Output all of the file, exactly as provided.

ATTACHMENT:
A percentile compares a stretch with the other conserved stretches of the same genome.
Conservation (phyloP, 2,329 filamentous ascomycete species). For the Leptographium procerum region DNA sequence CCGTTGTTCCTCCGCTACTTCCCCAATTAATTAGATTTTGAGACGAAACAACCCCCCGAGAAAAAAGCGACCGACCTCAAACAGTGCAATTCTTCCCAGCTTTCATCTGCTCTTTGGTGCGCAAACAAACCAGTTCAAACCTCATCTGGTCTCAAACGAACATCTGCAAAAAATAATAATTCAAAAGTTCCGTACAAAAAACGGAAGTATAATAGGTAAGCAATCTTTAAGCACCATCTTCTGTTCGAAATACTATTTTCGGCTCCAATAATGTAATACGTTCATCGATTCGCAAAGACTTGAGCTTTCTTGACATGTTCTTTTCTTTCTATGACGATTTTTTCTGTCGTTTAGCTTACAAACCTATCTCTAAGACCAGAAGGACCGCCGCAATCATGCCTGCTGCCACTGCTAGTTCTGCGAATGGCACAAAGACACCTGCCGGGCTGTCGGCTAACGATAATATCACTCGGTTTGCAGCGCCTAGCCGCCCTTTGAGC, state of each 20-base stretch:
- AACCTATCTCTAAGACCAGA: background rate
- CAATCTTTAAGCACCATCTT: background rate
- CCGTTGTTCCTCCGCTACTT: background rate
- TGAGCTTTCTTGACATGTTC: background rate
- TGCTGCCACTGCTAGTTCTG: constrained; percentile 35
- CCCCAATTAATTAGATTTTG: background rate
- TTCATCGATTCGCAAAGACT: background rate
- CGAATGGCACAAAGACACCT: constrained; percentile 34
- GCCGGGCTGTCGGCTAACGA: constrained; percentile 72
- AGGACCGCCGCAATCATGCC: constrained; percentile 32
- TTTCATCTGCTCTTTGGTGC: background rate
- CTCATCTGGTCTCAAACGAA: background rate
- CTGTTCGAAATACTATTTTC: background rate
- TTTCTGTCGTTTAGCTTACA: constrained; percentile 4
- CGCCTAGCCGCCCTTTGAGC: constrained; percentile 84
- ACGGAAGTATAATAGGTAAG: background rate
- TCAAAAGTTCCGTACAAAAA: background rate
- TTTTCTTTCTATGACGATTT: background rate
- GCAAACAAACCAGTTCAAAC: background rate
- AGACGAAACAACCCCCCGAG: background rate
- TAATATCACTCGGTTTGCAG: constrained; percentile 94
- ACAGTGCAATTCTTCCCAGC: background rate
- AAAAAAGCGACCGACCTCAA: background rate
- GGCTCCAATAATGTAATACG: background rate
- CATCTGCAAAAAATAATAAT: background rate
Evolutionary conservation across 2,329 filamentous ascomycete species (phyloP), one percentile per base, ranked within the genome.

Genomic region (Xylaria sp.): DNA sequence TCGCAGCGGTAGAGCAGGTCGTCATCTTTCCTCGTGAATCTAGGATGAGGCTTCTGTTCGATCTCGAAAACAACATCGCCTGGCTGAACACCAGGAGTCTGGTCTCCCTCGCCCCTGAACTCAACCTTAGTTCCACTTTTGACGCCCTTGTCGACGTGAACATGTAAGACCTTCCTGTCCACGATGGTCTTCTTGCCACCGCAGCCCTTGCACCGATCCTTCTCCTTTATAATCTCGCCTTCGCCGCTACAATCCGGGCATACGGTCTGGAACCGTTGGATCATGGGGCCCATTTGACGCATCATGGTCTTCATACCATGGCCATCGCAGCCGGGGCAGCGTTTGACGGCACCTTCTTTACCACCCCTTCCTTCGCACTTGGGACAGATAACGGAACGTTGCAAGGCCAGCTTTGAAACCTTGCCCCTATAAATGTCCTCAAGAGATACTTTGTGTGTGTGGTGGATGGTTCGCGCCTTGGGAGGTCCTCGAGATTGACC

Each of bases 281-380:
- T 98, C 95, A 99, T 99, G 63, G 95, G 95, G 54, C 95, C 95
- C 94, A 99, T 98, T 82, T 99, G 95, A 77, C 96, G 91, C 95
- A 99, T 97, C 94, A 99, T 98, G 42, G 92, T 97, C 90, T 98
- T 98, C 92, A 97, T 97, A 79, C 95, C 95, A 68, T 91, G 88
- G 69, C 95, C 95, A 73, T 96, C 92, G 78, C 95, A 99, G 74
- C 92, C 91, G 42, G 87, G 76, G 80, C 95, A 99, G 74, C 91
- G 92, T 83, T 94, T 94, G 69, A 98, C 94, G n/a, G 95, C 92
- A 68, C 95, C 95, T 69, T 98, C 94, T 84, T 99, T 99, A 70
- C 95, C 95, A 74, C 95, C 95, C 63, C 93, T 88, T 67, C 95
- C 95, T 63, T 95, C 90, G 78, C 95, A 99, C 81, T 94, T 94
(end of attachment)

A percentile compares a stretch with the other conserved stretches of the same genome.
Conservation (phyloP, 2,329 filamentous ascomycete species). For the Leptographium procerum region DNA sequence CCGTTGTTCCTCCGCTACTTCCCCAATTAATTAGATTTTGAGACGAAACAACCCCCCGAGAAAAAAGCGACCGACCTCAAACAGTGCAATTCTTCCCAGCTTTCATCTGCTCTTTGGTGCGCAAACAAACCAGTTCAAACCTCATCTGGTCTCAAACGAACATCTGCAAAAAATAATAATTCAAAAGTTCCGTACAAAAAACGGAAGTATAATAGGTAAGCAATCTTTAAGCACCATCTTCTGTTCGAAATACTATTTTCGGCTCCAATAATGTAATACGTTCATCGATTCGCAAAGACTTGAGCTTTCTTGACATGTTCTTTTCTTTCTATGACGATTTTTTCTGTCGTTTAGCTTACAAACCTATCTCTAAGACCAGAAGGACCGCCGCAATCATGCCTGCTGCCACTGCTAGTTCTGCGAATGGCACAAAGACACCTGCCGGGCTGTCGGCTAACGATAATATCACTCGGTTTGCAGCGCCTAGCCGCCCTTTGAGC, state of each 20-base stretch:
- AACCTATCTCTAAGACCAGA: background rate
- CAATCTTTAAGCACCATCTT: background rate
- CCGTTGTTCCTCCGCTACTT: background rate
- TGAGCTTTCTTGACATGTTC: background rate
- TGCTGCCACTGCTAGTTCTG: constrained; percentile 35
- CCCCAATTAATTAGATTTTG: background rate
- TTCATCGATTCGCAAAGACT: background rate
- CGAATGGCACAAAGACACCT: constrained; percentile 34
- GCCGGGCTGTCGGCTAACGA: constrained; percentile 72
- AGGACCGCCGCAATCATGCC: constrained; percentile 32
- TTTCATCTGCTCTTTGGTGC: background rate
- CTCATCTGGTCTCAAACGAA: background rate
- CTGTTCGAAATACTATTTTC: background rate
- TTTCTGTCGTTTAGCTTACA: constrained; percentile 4
- CGCCTAGCCGCCCTTTGAGC: constrained; percentile 84
- ACGGAAGTATAATAGGTAAG: background rate
- TCAAAAGTTCCGTACAAAAA: background rate
- TTTTCTTTCTATGACGATTT: background rate
- GCAAACAAACCAGTTCAAAC: background rate
- AGACGAAACAACCCCCCGAG: background rate
- TAATATCACTCGGTTTGCAG: constrained; percentile 94
- ACAGTGCAATTCTTCCCAGC: background rate
- AAAAAAGCGACCGACCTCAA: background rate
- GGCTCCAATAATGTAATACG: background rate
- CATCTGCAAAAAATAATAAT: background rate
Evolutionary conservation across 2,329 filamentous ascomycete species (phyloP), one percentile per base, ranked within the genome.

Genomic region (Xylaria sp.): DNA sequence TCGCAGCGGTAGAGCAGGTCGTCATCTTTCCTCGTGAATCTAGGATGAGGCTTCTGTTCGATCTCGAAAACAACATCGCCTGGCTGAACACCAGGAGTCTGGTCTCCCTCGCCCCTGAACTCAACCTTAGTTCCACTTTTGACGCCCTTGTCGACGTGAACATGTAAGACCTTCCTGTCCACGATGGTCTTCTTGCCACCGCAGCCCTTGCACCGATCCTTCTCCTTTATAATCTCGCCTTCGCCGCTACAATCCGGGCATACGGTCTGGAACCGTTGGATCATGGGGCCCATTTGACGCATCATGGTCTTCATACCATGGCCATCGCAGCCGGGGCAGCGTTTGACGGCACCTTCTTTACCACCCCTTCCTTCGCACTTGGGACAGATAACGGAACGTTGCAAGGCCAGCTTTGAAACCTTGCCCCTATAAATGTCCTCAAGAGATACTTTGTGTGTGTGGTGGATGGTTCGCGCCTTGGGAGGTCCTCGAGATTGACC

Each of bases 281-380:
- T 98, C 95, A 99, T 99, G 63, G 95, G 95, G 54, C 95, C 95
- C 94, A 99, T 98, T 82, T 99, G 95, A 77, C 96, G 91, C 95
- A 99, T 97, C 94, A 99, T 98, G 42, G 92, T 97, C 90, T 98
- T 98, C 92, A 97, T 97, A 79, C 95, C 95, A 68, T 91, G 88
- G 69, C 95, C 95, A 73, T 96, C 92, G 78, C 95, A 99, G 74
- C 92, C 91, G 42, G 87, G 76, G 80, C 95, A 99, G 74, C 91
- G 92, T 83, T 94, T 94, G 69, A 98, C 94, G n/a, G 95, C 92
- A 68, C 95, C 95, T 69, T 98, C 94, T 84, T 99, T 99, A 70
- C 95, C 95, A 74, C 95, C 95, C 63, C 93, T 88, T 67, C 95
- C 95, T 63, T 95, C 90, G 78, C 95, A 99, C 81, T 94, T 94